Metalworking (rec.crafts.metalworking) Discuss various aspects of working with metal, such as machining, welding, metal joining, screwing, casting, hardening/tempering, blacksmithing/forging, spinning and hammer work, sheet metal work.

Reply
 
LinkBack Thread Tools Search this Thread Display Modes
  #1   Report Post  
Old October 4th 03, 07:34 AM
DanBlather
 
Posts: n/a
Default Buying a Mini Late in China

I'm going to be in China for a couple of weeks and was thinking about buying
a mini-lathe, something like the Harbor Freight 7X10. Anyone ever done this?
Suggestions of what to look for or avoid?

Thanks.



  #2   Report Post  
Old October 4th 03, 05:44 PM
Jeff Wisnia
 
Posts: n/a
Default Buying a Mini Late in China



DanBlather wrote:

I'm going to be in China for a couple of weeks and was thinking about buying
a mini-lathe, something like the Harbor Freight 7X10. Anyone ever done this?
Suggestions of what to look for or avoid?

Thanks.


I don't know about buying one there, but I wonder if you'd find ones with 120
volt motors that easily over there.

And, unless you've got some angel (or employer) picking up your freight bill for
you, I'd check out the transportation cost of getting a one 100 pound package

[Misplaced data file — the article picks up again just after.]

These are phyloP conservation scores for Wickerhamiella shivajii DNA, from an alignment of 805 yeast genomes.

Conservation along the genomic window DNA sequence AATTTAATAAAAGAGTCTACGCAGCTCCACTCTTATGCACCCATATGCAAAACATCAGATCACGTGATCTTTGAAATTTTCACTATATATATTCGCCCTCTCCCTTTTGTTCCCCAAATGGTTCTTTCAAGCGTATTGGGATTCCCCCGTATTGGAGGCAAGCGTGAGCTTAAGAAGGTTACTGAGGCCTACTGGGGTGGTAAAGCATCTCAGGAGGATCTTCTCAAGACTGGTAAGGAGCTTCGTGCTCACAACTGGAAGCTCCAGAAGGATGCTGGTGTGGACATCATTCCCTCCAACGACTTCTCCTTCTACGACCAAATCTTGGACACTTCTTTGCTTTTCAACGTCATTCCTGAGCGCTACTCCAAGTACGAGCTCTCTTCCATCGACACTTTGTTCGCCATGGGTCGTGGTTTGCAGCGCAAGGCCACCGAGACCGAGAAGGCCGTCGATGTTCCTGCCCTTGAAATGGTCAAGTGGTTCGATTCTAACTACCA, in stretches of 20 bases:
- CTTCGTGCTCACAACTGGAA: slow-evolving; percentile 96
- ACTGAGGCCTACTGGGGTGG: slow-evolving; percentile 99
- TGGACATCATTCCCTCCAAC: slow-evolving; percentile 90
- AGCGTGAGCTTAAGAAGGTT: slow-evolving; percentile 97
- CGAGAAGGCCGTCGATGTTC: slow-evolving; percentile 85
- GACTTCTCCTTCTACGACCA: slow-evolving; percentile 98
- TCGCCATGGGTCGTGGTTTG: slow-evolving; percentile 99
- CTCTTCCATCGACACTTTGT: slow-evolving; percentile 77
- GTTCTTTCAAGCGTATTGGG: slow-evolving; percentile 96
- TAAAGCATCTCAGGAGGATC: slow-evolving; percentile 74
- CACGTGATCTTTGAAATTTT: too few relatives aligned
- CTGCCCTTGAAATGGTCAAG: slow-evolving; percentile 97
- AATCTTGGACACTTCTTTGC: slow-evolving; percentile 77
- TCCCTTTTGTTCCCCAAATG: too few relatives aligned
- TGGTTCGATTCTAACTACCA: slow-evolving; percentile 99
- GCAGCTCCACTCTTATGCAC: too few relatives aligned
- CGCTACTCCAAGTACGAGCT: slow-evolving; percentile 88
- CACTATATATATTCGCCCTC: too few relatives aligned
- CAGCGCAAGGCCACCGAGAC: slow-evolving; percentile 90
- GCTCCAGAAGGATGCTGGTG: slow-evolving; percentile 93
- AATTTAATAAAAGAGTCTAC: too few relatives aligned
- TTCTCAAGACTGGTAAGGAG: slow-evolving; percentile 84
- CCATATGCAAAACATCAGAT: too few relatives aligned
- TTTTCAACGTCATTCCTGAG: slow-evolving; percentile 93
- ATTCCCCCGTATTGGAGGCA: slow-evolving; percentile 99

(and, the crating costs.) back home, not to mention possible US customs fees.
Those costs are likely to bust any purchase price savings on what you can buy
here for under $400 when they're on sale.

And, you may get unlucky and happen to buy one there which suffers some kind of
infant mortality. HF will help you out, but whoya gonna call in China?

Just my .02,

Jeff

--

Jeff Wisnia (W1BSV + Brass Rat '57 EE)

"If you can smile when things are going wrong, you've thought of someone to
blame it on."


  #3   Report Post  
Old October 4th 03, 06:05 PM
Spehro Pefhany
 
Posts: n/a
Default Buying a Mini Late in China

On Sat, 04 Oct 2003 16:44:34 GMT, the renowned Jeff Wisnia
wrote:



DanBlather wrote:

I'm going to be in China for a couple of weeks and was thinking about buying
a mini-lathe, something like the Harbor Freight 7X10. Anyone ever done this?
Suggestions of what to look for or avoid?

Thanks.


I don't know about buying one there, but I wonder if you'd find ones with 120
volt motors that easily over there.

And, unless you've got some angel (or employer) picking up your freight bill for
you, I'd check out the transportation cost of getting a one 100 pound package
(and, the crating costs.) back home, not to mention possible US customs fees.
Those costs are likely to bust any purchase price savings on what you can buy
here for under $400 when they're on sale.

And, you may get unlucky and happen to buy one there which suffers some kind of
infant mortality. HF will help you out, but whoya gonna call in China?


A more practical problem might be actually finding a place to buy
them. You'd probably have to have some expert help (more expert
perhaps than your concierge). I scoured the multitude of industrial
supply and hardware shops around Boundary street in HK a few years ago
without seeing a single lathe (lots of chain hoists, hydraulics,
cutoff saws and other "close, but no cigar" stuff. Probably some kind
of industrial supply shop in the outskirts of a decent-sized
industrial city. If you're having it sea-shipped back, you might want